20 Ways to Know If You Are a Leader

Whenever I have the pleasure of introducing myself as a leadership coach, people often conjure up images of me coaching C-suite leaders or those higher up in the food chain. Rarely, do I find people think of themselves as leaders. “Surely, I’m not a leader they say. I’m an individual contributor and don’t have a senior position at work.” However, if John Maxwell is true – that is, if leadership is influence, nothing more nothing less – than many of them are deceiving themselves. Stanley Huffty is spot on: “It’s not the position that makes the leader; it’s the leader that makes the position.”

The question isn’t “Are we leaders?” We all are. We lead in some way or fashion in the five circles of influence (self, family, team, organization, community). The better way question is, “What kind or type of leader are we?”

Leadership expert Oswald Sanders has done us a great service. Here’s 20 questions to help you determine whether or not you’re an (effective) leader. Honestly rate how you fare in these questions.

  1. How do you identify and deal with bad habits? To lead others, you must master your appetites.
  2. How well do you maintain self-control when things go wrong? The leader who loses control under adversity forfeits respect and influence. A leader must be calm in crisis and resilient in disappointment.
  3. To what degree do you think independently? A leader must use the best ideas of others to make decisions. A leader cannot wait for others to make up his or her mind.
  4. How well can you handle criticism? When have you profited from it? The humble person can learn from petty criticism, even malicious criticism.
  5. Can you turn disappointment into creative new opportunity? What three actions could you take facing any disappointment?
  6. Do you readily gain the cooperation of others and win their respect and confidence? Genuine leadership doesn’t have to manipulate or pressure others.
  7. Can you exert discipline without making a power play? Are your corrections or rebukes clear without being destructive? True leadership is an internal quality of the spirit and needs no show of external force.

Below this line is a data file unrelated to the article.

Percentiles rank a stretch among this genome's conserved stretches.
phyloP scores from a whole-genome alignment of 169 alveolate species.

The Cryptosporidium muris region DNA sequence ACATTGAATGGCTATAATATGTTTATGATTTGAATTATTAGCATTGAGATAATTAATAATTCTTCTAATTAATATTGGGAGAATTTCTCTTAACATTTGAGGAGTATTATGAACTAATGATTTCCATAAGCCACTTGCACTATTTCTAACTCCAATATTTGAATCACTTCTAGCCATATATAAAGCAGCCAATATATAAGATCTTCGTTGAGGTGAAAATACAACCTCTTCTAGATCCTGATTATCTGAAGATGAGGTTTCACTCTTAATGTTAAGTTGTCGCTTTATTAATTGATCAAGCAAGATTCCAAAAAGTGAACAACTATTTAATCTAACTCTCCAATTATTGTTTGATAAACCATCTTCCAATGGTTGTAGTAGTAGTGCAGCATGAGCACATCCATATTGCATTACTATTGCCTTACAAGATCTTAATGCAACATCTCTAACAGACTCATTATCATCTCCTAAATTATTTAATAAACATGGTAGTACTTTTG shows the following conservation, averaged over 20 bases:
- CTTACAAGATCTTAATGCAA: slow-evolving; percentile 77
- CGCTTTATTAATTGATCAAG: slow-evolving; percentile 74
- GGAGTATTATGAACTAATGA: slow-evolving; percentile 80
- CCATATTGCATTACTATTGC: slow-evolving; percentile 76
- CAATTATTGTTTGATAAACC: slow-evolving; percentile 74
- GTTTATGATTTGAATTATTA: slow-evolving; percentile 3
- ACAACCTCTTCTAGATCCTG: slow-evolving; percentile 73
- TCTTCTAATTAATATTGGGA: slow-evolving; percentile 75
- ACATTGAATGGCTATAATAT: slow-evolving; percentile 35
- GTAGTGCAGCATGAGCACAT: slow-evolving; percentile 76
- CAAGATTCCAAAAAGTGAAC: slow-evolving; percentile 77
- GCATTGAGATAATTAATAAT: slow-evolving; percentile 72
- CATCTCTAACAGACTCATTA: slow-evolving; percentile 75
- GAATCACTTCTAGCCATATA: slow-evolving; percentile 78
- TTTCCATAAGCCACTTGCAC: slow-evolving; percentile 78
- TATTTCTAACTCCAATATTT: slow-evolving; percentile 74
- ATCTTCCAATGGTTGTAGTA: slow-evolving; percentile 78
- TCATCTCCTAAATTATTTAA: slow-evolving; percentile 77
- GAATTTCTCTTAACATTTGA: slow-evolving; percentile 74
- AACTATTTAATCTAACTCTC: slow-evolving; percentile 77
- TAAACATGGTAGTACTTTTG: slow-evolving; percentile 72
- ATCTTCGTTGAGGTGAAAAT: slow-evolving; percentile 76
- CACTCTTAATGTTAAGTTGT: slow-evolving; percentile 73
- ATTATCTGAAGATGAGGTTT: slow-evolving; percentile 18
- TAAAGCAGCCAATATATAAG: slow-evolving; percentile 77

8. In what situations have you been a peacemaker? A leader must be able to reconcile with opponents and make peace where arguments have created hostility.
  9. Do people trust you with difficult and delicate matters? Your answer should include examples.
  10. Can you induce people to do happily some legitimate thing that they would not normally wish to do? Leaders know how to make others feel valued.
  11. Can you accept opposition to your viewpoint or decision without taking offense? Leaders always face opposition.
  12. Can you make and keep friends? Your circle of loyal friends is an index of your leadership potential.
  13. Do you depend on the praise of others to keep you going? Can you hold steady in the face of disapproval and even temporary loss of confidence?
  14. Are you at ease in the presence of strangers? Do you get nervous in the office of your superior? A leader knows how to exercise and accept authority.
  15. Are people who report to you generally at ease? A leader should be sympathetic and friendly.
  16. Are you interested in people? All types? All races? No prejudice?
  17. Are you tactful? Can you anticipate how your words will affect a person? Genuine leaders think before speaking.
  18. Is your will strong and steady? Leaders cannot vacillate, cannot drift with the wind. Leaders know their’s a difference between conviction and stubbornness.
  19. Can you forgive? Or do you nurse resentments and harbor ill-feelings toward those who have injured you?
  20. Are you reasonable optimistic? Pessimism and leadership do not mix. Leaders are positively visionary.

Question: Which areas do you need to work on to become a better leader?


  • Kris

    Love this list. Just “took the test” and I can see I have a ways to go. Starting with #1, “1. How do you identify and deal with bad habits? To lead others, you must master your appetites.” Just as simple thing like maintaining a healthy weight and exercising gets me.

  • Great insights. These are excellent self-reflection questions for all of us. Personally, #10 (induce people to do happily some legitimate thing that they would not normally wish to do) is one I have much room for improvement. I have been able to accomplish this more in a 1-on-1 in the past, but not confident how effective I’d be convincing numbers of individuals in a large gathering. Thanks for the challenge, Paul.

  • Great list, Paul. It’s always good to have these as reminders.